“The Spirit is leading me to…”
In this series, we’ve been considering some of the things that we Christians tend to say.
One of the more common is for a Christian to attribute what he or she is thinking, feeling or doing (or about to do) to the leading of the Holy Spirit. In fact, “listening to the Holy Spirit” (and doing what He says) seems to be a popular topic in Christian circles today. I’ve heard some Christians attribute nearly everything, including what they chose to eat for breakfast, to the leading of the Holy Spirit.
What is Helpful about This Phrase?
The phrase is helpful in that it signifies that the Christian is aware of the the indwelling presence of the Holy Spirit and takes that presence seriously.
Moreover, the Bible speaks of “leading” (or guiding) as one of the ministries of the Holy Spirit. For example:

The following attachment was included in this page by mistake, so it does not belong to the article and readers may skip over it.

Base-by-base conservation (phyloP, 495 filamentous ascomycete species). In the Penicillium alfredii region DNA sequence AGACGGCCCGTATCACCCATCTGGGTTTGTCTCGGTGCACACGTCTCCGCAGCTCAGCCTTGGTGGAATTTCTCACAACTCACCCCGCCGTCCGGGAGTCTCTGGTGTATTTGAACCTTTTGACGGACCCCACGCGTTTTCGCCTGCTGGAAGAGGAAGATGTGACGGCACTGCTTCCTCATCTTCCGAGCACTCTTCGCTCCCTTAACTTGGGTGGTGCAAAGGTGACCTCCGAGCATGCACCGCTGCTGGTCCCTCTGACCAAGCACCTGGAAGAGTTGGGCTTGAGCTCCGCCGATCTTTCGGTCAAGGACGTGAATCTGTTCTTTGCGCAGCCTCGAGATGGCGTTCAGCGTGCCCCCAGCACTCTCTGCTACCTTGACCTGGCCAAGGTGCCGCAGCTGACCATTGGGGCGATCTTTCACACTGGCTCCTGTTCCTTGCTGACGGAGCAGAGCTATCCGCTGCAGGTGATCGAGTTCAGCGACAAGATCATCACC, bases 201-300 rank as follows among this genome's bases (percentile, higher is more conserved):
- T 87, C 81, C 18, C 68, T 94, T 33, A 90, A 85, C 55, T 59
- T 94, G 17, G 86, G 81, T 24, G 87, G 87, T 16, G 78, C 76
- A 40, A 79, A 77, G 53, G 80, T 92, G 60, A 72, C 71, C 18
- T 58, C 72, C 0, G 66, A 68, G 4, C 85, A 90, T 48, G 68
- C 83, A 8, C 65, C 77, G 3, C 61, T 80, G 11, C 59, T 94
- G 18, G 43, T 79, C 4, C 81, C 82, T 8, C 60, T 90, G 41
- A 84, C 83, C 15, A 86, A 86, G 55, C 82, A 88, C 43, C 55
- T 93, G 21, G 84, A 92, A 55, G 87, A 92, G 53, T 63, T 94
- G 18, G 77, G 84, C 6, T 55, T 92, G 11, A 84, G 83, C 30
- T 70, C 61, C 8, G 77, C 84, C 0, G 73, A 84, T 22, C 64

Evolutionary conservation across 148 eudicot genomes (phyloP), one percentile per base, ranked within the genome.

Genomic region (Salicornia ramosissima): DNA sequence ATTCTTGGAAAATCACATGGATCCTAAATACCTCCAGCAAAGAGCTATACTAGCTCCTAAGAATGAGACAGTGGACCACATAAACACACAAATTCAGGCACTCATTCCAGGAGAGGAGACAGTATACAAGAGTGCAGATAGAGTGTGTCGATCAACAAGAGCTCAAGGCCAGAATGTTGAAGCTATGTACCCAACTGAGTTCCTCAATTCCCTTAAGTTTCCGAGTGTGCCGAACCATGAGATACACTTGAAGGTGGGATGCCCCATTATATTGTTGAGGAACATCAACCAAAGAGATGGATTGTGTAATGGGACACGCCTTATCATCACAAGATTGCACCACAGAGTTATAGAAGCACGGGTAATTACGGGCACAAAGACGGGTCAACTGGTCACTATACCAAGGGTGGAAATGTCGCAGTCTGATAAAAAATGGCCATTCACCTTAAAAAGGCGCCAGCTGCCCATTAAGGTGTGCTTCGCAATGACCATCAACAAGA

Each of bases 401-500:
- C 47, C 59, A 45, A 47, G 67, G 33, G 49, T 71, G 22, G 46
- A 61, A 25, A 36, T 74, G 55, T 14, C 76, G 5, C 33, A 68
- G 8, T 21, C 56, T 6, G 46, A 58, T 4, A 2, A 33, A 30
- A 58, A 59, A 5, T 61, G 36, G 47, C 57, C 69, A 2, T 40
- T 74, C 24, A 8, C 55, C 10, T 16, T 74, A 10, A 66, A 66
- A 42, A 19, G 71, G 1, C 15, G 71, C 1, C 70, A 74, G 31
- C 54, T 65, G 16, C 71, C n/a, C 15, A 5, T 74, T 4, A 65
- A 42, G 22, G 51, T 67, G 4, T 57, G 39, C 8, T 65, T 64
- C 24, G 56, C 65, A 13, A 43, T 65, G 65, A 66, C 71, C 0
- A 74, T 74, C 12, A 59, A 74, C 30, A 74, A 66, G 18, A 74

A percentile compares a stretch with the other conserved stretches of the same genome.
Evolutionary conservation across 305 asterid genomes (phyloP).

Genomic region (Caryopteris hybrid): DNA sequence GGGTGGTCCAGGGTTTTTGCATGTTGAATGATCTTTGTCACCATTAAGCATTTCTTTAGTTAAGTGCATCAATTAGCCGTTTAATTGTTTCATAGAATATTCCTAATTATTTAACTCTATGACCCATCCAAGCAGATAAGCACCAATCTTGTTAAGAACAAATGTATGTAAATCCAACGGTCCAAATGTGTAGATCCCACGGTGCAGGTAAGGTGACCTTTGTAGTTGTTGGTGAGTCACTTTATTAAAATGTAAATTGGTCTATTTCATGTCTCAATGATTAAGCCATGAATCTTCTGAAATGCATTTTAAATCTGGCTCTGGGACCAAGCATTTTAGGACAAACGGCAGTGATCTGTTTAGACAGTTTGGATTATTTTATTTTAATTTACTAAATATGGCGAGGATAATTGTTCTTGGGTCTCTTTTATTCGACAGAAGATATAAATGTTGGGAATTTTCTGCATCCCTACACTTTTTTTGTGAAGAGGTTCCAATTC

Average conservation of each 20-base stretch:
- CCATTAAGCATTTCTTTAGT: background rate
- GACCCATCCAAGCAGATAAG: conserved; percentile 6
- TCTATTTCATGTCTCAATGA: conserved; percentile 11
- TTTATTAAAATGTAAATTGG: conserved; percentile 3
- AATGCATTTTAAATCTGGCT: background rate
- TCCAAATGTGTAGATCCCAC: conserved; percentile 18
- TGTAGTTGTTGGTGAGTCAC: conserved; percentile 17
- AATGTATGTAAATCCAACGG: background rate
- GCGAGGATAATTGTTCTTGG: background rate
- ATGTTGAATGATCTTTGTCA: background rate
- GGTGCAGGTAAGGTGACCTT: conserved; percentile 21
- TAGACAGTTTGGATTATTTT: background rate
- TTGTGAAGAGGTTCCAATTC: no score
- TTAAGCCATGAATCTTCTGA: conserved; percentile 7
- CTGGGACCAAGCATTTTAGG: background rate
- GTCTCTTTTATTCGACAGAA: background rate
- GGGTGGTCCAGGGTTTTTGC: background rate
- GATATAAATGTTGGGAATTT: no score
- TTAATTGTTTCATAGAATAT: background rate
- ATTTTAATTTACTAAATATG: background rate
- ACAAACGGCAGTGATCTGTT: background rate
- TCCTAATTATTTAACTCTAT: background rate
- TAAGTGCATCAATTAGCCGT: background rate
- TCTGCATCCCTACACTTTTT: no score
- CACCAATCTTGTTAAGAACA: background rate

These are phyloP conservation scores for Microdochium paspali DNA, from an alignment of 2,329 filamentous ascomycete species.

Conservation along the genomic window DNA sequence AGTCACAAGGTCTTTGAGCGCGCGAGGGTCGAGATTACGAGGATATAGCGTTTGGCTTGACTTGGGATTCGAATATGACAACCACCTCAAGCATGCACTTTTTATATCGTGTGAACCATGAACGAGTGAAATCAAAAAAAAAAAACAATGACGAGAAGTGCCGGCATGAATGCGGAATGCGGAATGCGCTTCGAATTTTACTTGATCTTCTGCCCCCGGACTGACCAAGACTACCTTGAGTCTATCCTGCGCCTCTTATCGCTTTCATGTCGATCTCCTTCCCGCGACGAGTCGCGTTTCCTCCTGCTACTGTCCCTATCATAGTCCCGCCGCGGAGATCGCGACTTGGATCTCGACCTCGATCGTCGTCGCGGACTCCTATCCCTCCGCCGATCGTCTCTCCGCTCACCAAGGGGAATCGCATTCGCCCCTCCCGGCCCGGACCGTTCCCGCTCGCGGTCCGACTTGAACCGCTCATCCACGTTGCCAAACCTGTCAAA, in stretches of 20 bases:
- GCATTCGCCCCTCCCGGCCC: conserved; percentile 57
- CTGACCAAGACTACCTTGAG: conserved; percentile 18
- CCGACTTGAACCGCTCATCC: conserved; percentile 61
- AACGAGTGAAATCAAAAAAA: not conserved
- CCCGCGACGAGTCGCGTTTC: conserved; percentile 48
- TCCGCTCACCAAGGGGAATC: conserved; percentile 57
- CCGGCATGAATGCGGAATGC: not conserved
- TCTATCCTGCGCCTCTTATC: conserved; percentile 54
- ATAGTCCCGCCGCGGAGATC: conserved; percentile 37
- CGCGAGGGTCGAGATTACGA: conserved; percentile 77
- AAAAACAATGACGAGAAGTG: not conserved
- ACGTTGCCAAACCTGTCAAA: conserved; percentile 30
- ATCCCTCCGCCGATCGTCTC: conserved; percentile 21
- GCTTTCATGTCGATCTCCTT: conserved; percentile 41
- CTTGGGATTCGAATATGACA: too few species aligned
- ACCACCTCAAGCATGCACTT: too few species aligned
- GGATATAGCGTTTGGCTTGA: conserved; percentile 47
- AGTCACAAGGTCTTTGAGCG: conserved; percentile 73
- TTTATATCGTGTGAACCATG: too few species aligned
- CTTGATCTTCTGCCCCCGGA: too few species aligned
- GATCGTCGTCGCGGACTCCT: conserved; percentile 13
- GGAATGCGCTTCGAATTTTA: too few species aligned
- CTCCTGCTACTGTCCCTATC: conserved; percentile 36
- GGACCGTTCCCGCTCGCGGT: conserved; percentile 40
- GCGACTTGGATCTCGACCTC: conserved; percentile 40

“But when he, the Spirit of truth comes, he will guide you into all truth.” (John 16:13)
“…those who are led by the Spirit of God are sons of God.” (Romans 8:14)
“But if you are led by the Spirit, you are not under law.” (Galatians 5:18)
There are also examples in the Bible of God giving specific direction to specific individuals about what it is He wants them to do. Theologians refer to this as “special revelation.”
What is Problematic about This Phrase?
The practice of attributing what one thinks, feels or does to the “leading” of the Holy Spirit is much-abused today and represents, I believe, a significant misunderstanding among many Christians as to the role of the Holy Spirit in their life.
Feelings or inner impressions are tricky things and can have any number of sources. I think most people would agree with that.
How then does a Christian know when the source is the Holy Spirit? (I’m talking about those decisions or courses of actions about which there is no clear command in Scripture.)
The answer is we don’t . . . which means we should be extremely careful about attributing our feelings or inner impressions to the Holy Spirit and thus investing them with a false authority.
Recommended resource: Decision Making and the Will of God by Garry Friesen